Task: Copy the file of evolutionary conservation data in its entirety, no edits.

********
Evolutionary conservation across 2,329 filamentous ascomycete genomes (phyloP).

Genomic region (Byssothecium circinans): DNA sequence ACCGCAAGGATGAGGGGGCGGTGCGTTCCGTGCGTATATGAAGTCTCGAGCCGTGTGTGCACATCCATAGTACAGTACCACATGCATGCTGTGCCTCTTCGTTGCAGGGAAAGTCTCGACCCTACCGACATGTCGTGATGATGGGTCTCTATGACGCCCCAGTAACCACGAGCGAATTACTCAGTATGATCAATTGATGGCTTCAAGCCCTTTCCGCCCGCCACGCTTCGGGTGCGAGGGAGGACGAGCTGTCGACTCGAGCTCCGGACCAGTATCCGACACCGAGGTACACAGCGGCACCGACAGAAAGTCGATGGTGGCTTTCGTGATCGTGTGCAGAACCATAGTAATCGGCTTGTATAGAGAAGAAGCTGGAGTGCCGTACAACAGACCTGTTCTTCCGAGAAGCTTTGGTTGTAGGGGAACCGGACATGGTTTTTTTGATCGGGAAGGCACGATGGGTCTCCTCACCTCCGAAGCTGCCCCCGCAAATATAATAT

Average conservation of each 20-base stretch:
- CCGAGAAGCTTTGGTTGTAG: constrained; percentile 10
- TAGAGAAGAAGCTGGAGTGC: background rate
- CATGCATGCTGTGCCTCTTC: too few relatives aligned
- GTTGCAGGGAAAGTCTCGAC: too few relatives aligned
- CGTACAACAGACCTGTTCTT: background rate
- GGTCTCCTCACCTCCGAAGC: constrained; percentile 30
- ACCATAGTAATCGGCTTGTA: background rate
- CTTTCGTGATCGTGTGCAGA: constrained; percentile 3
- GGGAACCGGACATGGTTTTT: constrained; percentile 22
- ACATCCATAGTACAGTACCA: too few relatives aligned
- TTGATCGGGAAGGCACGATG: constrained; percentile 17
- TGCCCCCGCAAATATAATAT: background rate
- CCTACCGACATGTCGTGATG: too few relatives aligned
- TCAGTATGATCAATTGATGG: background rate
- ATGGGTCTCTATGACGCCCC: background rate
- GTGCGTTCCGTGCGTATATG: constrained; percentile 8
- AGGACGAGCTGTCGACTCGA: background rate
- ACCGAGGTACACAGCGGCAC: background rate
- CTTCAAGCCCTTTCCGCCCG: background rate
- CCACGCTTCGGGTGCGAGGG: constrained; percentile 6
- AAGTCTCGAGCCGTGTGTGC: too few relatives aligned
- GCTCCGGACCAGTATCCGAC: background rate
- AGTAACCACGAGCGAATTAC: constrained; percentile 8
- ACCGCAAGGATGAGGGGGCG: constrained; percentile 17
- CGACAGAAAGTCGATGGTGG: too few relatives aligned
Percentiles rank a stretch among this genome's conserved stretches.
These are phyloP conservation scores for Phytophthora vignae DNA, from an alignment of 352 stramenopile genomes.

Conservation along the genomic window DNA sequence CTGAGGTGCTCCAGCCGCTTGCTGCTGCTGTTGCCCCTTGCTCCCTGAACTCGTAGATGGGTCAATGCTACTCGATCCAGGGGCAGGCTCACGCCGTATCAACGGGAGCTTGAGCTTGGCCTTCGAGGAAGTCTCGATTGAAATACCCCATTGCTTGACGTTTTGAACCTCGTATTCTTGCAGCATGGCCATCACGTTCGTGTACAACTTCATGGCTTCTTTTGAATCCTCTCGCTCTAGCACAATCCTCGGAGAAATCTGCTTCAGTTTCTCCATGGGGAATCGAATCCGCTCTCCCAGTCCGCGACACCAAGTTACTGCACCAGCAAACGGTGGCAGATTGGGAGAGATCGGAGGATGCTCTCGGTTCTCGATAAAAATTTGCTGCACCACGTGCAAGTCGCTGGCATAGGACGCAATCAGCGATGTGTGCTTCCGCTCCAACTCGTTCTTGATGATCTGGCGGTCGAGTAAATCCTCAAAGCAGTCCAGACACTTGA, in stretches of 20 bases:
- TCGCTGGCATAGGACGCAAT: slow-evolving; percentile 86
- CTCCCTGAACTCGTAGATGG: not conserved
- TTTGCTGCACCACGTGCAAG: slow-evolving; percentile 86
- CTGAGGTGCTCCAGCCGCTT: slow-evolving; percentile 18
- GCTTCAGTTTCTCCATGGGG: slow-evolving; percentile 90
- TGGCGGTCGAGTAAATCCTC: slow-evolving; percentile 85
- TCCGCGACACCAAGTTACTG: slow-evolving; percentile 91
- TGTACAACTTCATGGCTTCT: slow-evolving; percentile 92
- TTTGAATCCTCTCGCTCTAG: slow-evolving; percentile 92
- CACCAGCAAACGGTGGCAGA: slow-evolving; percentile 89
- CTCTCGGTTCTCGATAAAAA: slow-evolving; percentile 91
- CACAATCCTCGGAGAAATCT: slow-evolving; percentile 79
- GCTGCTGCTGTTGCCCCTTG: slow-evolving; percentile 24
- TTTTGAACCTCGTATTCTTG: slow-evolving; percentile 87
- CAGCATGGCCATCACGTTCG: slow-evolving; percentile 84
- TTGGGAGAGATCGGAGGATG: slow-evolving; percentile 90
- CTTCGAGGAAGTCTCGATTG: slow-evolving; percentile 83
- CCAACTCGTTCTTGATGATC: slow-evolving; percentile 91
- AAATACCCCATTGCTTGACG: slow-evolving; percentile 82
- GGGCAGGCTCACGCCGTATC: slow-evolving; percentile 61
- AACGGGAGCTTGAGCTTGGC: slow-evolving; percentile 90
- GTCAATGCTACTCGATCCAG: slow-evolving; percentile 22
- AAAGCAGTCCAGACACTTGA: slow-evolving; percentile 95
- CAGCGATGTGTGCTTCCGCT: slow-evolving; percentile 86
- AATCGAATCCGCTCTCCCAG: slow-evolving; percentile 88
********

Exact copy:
Evolutionary conservation across 2,329 filamentous ascomycete genomes (phyloP).

Genomic region (Byssothecium circinans): DNA sequence ACCGCAAGGATGAGGGGGCGGTGCGTTCCGTGCGTATATGAAGTCTCGAGCCGTGTGTGCACATCCATAGTACAGTACCACATGCATGCTGTGCCTCTTCGTTGCAGGGAAAGTCTCGACCCTACCGACATGTCGTGATGATGGGTCTCTATGACGCCCCAGTAACCACGAGCGAATTACTCAGTATGATCAATTGATGGCTTCAAGCCCTTTCCGCCCGCCACGCTTCGGGTGCGAGGGAGGACGAGCTGTCGACTCGAGCTCCGGACCAGTATCCGACACCGAGGTACACAGCGGCACCGACAGAAAGTCGATGGTGGCTTTCGTGATCGTGTGCAGAACCATAGTAATCGGCTTGTATAGAGAAGAAGCTGGAGTGCCGTACAACAGACCTGTTCTTCCGAGAAGCTTTGGTTGTAGGGGAACCGGACATGGTTTTTTTGATCGGGAAGGCACGATGGGTCTCCTCACCTCCGAAGCTGCCCCCGCAAATATAATAT

Average conservation of each 20-base stretch:
- CCGAGAAGCTTTGGTTGTAG: constrained; percentile 10
- TAGAGAAGAAGCTGGAGTGC: background rate
- CATGCATGCTGTGCCTCTTC: too few relatives aligned
- GTTGCAGGGAAAGTCTCGAC: too few relatives aligned
- CGTACAACAGACCTGTTCTT: background rate
- GGTCTCCTCACCTCCGAAGC: constrained; percentile 30
- ACCATAGTAATCGGCTTGTA: background rate
- CTTTCGTGATCGTGTGCAGA: constrained; percentile 3
- GGGAACCGGACATGGTTTTT: constrained; percentile 22
- ACATCCATAGTACAGTACCA: too few relatives aligned
- TTGATCGGGAAGGCACGATG: constrained; percentile 17
- TGCCCCCGCAAATATAATAT: background rate
- CCTACCGACATGTCGTGATG: too few relatives aligned
- TCAGTATGATCAATTGATGG: background rate
- ATGGGTCTCTATGACGCCCC: background rate
- GTGCGTTCCGTGCGTATATG: constrained; percentile 8
- AGGACGAGCTGTCGACTCGA: background rate
- ACCGAGGTACACAGCGGCAC: background rate
- CTTCAAGCCCTTTCCGCCCG: background rate
- CCACGCTTCGGGTGCGAGGG: constrained; percentile 6
- AAGTCTCGAGCCGTGTGTGC: too few relatives aligned
- GCTCCGGACCAGTATCCGAC: background rate
- AGTAACCACGAGCGAATTAC: constrained; percentile 8
- ACCGCAAGGATGAGGGGGCG: constrained; percentile 17
- CGACAGAAAGTCGATGGTGG: too few relatives aligned
Percentiles rank a stretch among this genome's conserved stretches.
These are phyloP conservation scores for Phytophthora vignae DNA, from an alignment of 352 stramenopile genomes.

Conservation along the genomic window DNA sequence CTGAGGTGCTCCAGCCGCTTGCTGCTGCTGTTGCCCCTTGCTCCCTGAACTCGTAGATGGGTCAATGCTACTCGATCCAGGGGCAGGCTCACGCCGTATCAACGGGAGCTTGAGCTTGGCCTTCGAGGAAGTCTCGATTGAAATACCCCATTGCTTGACGTTTTGAACCTCGTATTCTTGCAGCATGGCCATCACGTTCGTGTACAACTTCATGGCTTCTTTTGAATCCTCTCGCTCTAGCACAATCCTCGGAGAAATCTGCTTCAGTTTCTCCATGGGGAATCGAATCCGCTCTCCCAGTCCGCGACACCAAGTTACTGCACCAGCAAACGGTGGCAGATTGGGAGAGATCGGAGGATGCTCTCGGTTCTCGATAAAAATTTGCTGCACCACGTGCAAGTCGCTGGCATAGGACGCAATCAGCGATGTGTGCTTCCGCTCCAACTCGTTCTTGATGATCTGGCGGTCGAGTAAATCCTCAAAGCAGTCCAGACACTTGA, in stretches of 20 bases:
- TCGCTGGCATAGGACGCAAT: slow-evolving; percentile 86
- CTCCCTGAACTCGTAGATGG: not conserved
- TTTGCTGCACCACGTGCAAG: slow-evolving; percentile 86
- CTGAGGTGCTCCAGCCGCTT: slow-evolving; percentile 18
- GCTTCAGTTTCTCCATGGGG: slow-evolving; percentile 90
- TGGCGGTCGAGTAAATCCTC: slow-evolving; percentile 85
- TCCGCGACACCAAGTTACTG: slow-evolving; percentile 91
- TGTACAACTTCATGGCTTCT: slow-evolving; percentile 92
- TTTGAATCCTCTCGCTCTAG: slow-evolving; percentile 92
- CACCAGCAAACGGTGGCAGA: slow-evolving; percentile 89
- CTCTCGGTTCTCGATAAAAA: slow-evolving; percentile 91
- CACAATCCTCGGAGAAATCT: slow-evolving; percentile 79
- GCTGCTGCTGTTGCCCCTTG: slow-evolving; percentile 24
- TTTTGAACCTCGTATTCTTG: slow-evolving; percentile 87
- CAGCATGGCCATCACGTTCG: slow-evolving; percentile 84
- TTGGGAGAGATCGGAGGATG: slow-evolving; percentile 90
- CTTCGAGGAAGTCTCGATTG: slow-evolving; percentile 83
- CCAACTCGTTCTTGATGATC: slow-evolving; percentile 91
- AAATACCCCATTGCTTGACG: slow-evolving; percentile 82
- GGGCAGGCTCACGCCGTATC: slow-evolving; percentile 61
- AACGGGAGCTTGAGCTTGGC: slow-evolving; percentile 90
- GTCAATGCTACTCGATCCAG: slow-evolving; percentile 22
- AAAGCAGTCCAGACACTTGA: slow-evolving; percentile 95
- CAGCGATGTGTGCTTCCGCT: slow-evolving; percentile 86
- AATCGAATCCGCTCTCCCAG: slow-evolving; percentile 88